Purdue University Graduate School
Investigation of Microstructural Effects in Rolling Contact Fatigue.pdf (6.25 MB)

Investigation of Microstructural Effects in Rolling Contact Fatigue

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posted on 2021-07-30, 21:18 authored by Dallin S MorrisDallin S Morris

Rolling contact fatigue (RCF) is a common cause of failure in tribological machine components such as rolling-element bearings (REBs). Steels selected for RCF applications are subject to various material processes in order to produce martensitic microstructures. An effect of such material processing is the retention of the austenitic phase within the steel microstructure. Retained austenite (RA) transformation in martensitic steels subjected to RCF is a well-established phenomenon. In this investigation, a novel approach is developed to predict martensitic transformations of RA in steels subjected to RCF. A criteria for phase transformations is developed by comparing the required thermodynamic driving force for transformations to the energy dissipation in the microstructure. The method combines principles from phase transformations in solids with a damage mechanics framework to calculate energy availability for transformations. The modeling is then extended to incorporate material alterations as a result of RA transforming within the material. A continuum damage mechanics (CDM) FEM simulation is used to capture material deterioration, phase transformations, and the formation of internal stresses as a result of RCF. Crystal lattice orientation is included to modify energy requirements for RA transformation. Damage laws are modified to consider residual stresses and different components of the stress state as the drivers of energy dissipation. The resulting model is capable of capturing microstructural evolution during RCF.

The development and stability of internal stresses caused by RA transformation in bearing steel material was experimentally investigated. Specimens of 8620 case carburized steel were subjected to torsional fatigue at specific stress levels for a prescribed number of cycles. X-ray diffraction techniques were used to measure residual stress and RA volume fraction as a function of depth in the material. A model is set forth to predict compressive residual stress in the material as a function of RA transformation and material relaxation. Modeling results are corroborated with experimental data. In addition, varying levels of retained austenite (RA) were achieved through varying undercooling severity in uniformly treated case carburized 8620 steel. Specimens were characterized via XRD and EBSD techniques to determine RA volume fraction and material characteristics prior to rolling contact fatigue (RCF). Higher RA volume fractions did not lead to improvement in RCF lives. XRD measurements after RCF testing indicated that little RA decomposition had occurred during RCF. The previously established RCF simulations were modified to investigate the effects of RA stability on RCF. The results obtained from the CDM FEM captured similar behavior observed in the experimental results. Utilizing the developed model, a parametric study was undertaken to examine the effects of RA quantity, RA stability, and applied pressure on RCF performance. The study demonstrates that the energy requirements to transform the RA phase is critical to RCF performance.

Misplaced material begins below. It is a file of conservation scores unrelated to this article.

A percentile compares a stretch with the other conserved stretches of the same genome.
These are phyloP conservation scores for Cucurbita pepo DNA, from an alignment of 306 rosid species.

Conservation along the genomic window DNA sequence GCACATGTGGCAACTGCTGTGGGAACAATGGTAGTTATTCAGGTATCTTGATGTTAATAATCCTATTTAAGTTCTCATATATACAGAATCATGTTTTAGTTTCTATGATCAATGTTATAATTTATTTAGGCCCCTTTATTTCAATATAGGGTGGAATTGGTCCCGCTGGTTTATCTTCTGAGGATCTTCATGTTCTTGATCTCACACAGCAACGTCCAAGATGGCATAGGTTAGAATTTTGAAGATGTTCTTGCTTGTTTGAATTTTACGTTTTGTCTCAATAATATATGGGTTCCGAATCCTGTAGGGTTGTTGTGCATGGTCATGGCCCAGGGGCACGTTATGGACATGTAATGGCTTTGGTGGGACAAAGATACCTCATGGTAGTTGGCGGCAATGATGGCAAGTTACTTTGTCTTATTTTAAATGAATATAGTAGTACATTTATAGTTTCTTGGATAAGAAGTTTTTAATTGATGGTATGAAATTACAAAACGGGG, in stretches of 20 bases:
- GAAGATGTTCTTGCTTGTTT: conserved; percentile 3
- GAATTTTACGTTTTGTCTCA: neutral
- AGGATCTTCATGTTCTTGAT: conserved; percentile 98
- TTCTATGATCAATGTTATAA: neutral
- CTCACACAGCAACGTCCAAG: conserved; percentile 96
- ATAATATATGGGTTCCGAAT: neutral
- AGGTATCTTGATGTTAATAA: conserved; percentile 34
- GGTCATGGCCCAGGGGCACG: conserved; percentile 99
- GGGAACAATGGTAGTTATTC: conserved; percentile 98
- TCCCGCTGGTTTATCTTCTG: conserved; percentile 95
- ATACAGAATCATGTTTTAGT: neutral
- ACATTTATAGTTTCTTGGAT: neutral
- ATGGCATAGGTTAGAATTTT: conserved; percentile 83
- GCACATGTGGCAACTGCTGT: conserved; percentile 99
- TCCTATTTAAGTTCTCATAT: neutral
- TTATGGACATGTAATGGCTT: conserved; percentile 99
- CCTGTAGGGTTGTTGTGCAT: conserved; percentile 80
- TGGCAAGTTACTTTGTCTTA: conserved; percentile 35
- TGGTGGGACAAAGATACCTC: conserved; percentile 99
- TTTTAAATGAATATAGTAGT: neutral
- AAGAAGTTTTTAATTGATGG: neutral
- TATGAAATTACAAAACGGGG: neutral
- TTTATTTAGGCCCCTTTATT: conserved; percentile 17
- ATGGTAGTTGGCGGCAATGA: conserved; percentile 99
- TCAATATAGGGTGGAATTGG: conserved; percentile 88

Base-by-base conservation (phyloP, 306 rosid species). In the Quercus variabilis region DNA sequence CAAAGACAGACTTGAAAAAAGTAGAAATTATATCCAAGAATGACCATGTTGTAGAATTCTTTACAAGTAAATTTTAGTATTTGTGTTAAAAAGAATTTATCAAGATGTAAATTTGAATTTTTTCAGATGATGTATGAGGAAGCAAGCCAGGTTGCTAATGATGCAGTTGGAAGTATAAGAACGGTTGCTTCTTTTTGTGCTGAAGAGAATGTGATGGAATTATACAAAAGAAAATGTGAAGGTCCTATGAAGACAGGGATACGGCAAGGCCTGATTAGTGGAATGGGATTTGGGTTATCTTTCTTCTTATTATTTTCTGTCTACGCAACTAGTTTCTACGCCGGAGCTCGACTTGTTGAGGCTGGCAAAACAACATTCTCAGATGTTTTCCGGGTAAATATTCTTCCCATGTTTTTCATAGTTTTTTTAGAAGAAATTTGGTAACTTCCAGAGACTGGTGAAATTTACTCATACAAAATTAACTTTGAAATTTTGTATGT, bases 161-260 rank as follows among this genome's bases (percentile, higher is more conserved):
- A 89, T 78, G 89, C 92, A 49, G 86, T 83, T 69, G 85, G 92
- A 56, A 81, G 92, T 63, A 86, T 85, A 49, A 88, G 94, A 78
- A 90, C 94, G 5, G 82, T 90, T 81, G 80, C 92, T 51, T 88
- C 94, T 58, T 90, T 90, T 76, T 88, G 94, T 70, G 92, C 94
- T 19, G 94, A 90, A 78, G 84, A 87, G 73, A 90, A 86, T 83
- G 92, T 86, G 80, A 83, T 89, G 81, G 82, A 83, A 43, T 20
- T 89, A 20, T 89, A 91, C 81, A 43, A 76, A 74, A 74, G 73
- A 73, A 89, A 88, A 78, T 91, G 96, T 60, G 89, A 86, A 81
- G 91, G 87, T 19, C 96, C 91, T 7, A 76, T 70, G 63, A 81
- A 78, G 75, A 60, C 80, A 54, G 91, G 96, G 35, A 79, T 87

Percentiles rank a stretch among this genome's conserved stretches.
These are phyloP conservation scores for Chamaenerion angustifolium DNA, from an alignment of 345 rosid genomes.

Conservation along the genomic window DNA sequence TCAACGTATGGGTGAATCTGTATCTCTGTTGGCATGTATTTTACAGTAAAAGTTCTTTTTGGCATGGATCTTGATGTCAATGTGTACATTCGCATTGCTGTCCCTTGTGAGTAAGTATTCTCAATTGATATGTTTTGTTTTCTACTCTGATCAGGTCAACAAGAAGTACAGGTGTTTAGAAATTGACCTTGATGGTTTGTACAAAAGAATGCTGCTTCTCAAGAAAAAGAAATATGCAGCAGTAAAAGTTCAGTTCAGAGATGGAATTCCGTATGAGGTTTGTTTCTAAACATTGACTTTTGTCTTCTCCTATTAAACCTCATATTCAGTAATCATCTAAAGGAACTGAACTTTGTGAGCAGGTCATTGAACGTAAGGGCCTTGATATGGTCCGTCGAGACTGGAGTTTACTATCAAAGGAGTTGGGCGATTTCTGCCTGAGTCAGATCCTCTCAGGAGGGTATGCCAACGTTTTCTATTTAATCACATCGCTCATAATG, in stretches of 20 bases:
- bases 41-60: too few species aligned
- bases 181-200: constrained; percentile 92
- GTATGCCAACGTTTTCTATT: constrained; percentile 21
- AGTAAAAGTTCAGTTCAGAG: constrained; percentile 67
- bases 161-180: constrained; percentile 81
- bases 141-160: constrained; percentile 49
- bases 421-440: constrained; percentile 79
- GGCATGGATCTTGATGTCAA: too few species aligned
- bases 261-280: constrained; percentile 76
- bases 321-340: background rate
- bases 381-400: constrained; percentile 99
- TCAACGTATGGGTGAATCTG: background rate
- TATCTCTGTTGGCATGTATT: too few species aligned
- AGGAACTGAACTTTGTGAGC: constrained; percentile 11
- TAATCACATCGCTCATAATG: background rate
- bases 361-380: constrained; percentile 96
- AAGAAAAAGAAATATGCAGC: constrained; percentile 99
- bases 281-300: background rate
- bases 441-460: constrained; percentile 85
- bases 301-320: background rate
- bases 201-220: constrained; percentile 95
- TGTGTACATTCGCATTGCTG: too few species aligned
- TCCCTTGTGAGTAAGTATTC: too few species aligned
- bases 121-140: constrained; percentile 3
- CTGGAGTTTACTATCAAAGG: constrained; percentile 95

Degree Type

  • Doctor of Philosophy


  • Mechanical Engineering

Campus location

  • West Lafayette

Advisor/Supervisor/Committee Chair

Farshid Sadeghi

Additional Committee Member 2

Anil Bajaj

Additional Committee Member 3

Rodney Trice

Additional Committee Member 4

Marcial Gonzalez

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